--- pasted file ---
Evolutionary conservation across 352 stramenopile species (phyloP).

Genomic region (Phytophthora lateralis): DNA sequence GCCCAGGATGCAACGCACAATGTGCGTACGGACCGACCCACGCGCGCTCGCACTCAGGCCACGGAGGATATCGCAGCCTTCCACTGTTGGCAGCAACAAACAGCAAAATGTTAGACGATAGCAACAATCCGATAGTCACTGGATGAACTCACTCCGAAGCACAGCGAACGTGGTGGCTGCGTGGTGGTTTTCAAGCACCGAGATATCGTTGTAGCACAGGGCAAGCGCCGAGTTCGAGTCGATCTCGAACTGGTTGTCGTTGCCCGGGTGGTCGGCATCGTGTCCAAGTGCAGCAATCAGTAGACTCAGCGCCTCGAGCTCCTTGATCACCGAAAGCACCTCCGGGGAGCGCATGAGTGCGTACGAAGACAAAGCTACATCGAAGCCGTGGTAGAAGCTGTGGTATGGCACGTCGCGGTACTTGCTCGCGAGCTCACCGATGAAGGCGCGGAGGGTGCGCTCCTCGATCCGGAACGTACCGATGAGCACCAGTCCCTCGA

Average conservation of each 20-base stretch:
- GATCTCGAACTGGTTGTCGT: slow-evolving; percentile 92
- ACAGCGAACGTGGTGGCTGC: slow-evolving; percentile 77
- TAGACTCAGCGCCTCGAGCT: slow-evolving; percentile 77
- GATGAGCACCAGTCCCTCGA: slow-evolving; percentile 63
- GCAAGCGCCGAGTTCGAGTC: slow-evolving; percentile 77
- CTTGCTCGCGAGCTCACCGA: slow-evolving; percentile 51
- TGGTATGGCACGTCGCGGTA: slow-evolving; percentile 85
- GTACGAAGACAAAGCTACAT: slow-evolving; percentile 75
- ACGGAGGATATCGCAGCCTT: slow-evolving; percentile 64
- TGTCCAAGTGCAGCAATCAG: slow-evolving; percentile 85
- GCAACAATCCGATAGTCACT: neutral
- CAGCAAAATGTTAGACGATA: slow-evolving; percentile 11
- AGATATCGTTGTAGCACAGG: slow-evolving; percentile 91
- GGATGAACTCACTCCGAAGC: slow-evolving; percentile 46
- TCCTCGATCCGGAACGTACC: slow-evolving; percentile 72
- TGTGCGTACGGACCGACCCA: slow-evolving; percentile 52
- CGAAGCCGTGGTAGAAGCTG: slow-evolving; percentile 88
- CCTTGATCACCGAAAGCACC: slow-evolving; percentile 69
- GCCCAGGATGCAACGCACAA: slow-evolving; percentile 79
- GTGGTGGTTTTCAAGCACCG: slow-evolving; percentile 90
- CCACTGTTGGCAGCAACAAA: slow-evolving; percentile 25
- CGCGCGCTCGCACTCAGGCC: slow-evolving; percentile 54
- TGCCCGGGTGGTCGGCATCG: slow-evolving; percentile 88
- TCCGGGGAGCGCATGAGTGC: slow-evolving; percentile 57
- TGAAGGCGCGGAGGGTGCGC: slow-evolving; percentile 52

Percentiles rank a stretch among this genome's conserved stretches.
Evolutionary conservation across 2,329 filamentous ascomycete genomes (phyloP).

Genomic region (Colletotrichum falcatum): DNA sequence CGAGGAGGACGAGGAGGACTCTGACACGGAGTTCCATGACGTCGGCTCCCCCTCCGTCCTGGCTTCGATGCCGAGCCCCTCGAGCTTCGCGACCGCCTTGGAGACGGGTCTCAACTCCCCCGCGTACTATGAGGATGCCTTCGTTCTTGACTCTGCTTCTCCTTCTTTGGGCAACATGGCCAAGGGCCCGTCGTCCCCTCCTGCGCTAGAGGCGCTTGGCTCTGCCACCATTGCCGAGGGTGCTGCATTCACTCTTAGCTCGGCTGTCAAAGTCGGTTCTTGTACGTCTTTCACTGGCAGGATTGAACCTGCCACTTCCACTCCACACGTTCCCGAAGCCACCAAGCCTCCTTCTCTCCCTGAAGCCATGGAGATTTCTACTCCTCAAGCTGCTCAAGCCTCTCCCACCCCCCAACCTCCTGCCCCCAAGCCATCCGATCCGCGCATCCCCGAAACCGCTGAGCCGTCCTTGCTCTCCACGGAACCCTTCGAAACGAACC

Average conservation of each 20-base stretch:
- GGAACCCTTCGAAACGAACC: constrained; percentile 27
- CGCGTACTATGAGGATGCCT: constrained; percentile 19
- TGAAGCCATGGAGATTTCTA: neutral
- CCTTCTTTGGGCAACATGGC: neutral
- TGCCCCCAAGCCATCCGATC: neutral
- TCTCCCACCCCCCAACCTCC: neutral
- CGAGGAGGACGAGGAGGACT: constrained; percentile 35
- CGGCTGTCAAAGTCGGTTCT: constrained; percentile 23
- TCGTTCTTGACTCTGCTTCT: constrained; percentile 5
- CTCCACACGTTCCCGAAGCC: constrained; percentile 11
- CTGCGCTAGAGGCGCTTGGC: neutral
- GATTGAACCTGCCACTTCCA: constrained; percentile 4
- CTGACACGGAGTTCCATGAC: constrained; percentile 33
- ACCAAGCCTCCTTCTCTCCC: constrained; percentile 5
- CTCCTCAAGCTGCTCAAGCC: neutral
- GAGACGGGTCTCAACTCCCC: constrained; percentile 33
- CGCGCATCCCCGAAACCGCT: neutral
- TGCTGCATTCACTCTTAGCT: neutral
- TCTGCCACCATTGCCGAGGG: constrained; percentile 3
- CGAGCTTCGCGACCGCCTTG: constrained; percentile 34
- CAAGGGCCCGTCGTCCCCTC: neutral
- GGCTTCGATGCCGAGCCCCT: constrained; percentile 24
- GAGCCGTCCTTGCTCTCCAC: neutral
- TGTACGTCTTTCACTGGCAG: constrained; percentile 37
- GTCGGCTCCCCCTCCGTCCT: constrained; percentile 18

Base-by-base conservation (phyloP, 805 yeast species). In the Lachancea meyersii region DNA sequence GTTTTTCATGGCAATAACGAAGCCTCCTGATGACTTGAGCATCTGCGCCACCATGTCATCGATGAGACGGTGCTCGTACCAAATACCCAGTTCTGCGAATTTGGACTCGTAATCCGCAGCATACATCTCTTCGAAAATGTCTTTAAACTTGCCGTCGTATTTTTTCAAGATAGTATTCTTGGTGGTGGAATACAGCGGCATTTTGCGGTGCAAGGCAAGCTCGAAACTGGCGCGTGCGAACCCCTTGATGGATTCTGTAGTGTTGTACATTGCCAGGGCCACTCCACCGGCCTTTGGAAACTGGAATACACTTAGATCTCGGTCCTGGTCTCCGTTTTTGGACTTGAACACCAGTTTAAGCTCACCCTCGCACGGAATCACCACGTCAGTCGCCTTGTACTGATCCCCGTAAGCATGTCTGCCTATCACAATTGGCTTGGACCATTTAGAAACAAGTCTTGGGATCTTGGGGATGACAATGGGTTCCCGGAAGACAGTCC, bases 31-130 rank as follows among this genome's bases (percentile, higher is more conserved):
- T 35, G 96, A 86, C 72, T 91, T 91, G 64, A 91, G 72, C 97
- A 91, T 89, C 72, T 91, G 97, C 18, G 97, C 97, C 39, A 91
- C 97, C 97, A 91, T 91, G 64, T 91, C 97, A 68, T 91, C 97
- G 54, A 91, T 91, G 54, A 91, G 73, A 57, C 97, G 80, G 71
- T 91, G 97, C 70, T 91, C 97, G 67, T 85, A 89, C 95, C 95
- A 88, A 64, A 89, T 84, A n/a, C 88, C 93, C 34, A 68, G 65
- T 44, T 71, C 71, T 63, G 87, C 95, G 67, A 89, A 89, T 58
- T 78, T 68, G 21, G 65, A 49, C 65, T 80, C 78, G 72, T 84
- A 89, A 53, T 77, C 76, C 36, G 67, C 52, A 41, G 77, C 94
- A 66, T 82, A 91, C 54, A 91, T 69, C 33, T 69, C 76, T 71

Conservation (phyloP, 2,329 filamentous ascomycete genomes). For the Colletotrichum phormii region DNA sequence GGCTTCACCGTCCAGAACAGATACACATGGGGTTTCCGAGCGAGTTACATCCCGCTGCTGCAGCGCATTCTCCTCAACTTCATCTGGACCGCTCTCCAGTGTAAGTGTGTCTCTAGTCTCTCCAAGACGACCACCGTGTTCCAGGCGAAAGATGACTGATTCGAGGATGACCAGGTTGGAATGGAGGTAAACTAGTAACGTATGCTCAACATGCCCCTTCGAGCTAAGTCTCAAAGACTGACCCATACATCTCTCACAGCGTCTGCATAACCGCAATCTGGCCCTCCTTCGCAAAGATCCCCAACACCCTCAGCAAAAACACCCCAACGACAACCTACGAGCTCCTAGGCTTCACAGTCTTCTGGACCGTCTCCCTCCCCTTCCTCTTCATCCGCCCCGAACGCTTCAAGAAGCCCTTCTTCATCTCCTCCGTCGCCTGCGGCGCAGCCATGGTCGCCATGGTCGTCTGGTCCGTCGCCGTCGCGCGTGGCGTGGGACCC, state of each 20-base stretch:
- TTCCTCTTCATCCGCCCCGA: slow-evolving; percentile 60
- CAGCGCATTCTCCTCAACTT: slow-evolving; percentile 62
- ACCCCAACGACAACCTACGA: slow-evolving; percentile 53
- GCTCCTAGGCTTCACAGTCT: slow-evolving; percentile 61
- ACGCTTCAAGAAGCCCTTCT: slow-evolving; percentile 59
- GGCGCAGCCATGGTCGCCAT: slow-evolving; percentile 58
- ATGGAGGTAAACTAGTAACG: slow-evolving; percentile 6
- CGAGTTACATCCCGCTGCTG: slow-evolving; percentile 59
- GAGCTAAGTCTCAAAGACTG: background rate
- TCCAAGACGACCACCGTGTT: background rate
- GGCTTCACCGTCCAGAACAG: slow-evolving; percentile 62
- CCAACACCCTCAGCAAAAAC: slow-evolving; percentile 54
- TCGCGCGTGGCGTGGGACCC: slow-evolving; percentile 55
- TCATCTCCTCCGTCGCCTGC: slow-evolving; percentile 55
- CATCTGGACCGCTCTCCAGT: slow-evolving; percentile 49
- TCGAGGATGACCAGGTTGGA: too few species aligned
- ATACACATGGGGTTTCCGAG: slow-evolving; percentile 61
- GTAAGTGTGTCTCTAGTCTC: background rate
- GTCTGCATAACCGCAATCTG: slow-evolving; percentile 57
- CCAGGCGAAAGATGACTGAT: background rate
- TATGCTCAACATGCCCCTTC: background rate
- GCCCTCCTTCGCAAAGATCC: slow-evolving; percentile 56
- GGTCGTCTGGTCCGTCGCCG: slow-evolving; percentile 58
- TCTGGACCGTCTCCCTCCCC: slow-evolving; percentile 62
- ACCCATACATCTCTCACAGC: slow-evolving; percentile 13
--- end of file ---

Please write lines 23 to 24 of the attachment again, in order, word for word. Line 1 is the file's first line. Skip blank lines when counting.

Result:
- GTGGTGGTTTTCAAGCACCG: slow-evolving; percentile 90
- CCACTGTTGGCAGCAACAAA: slow-evolving; percentile 25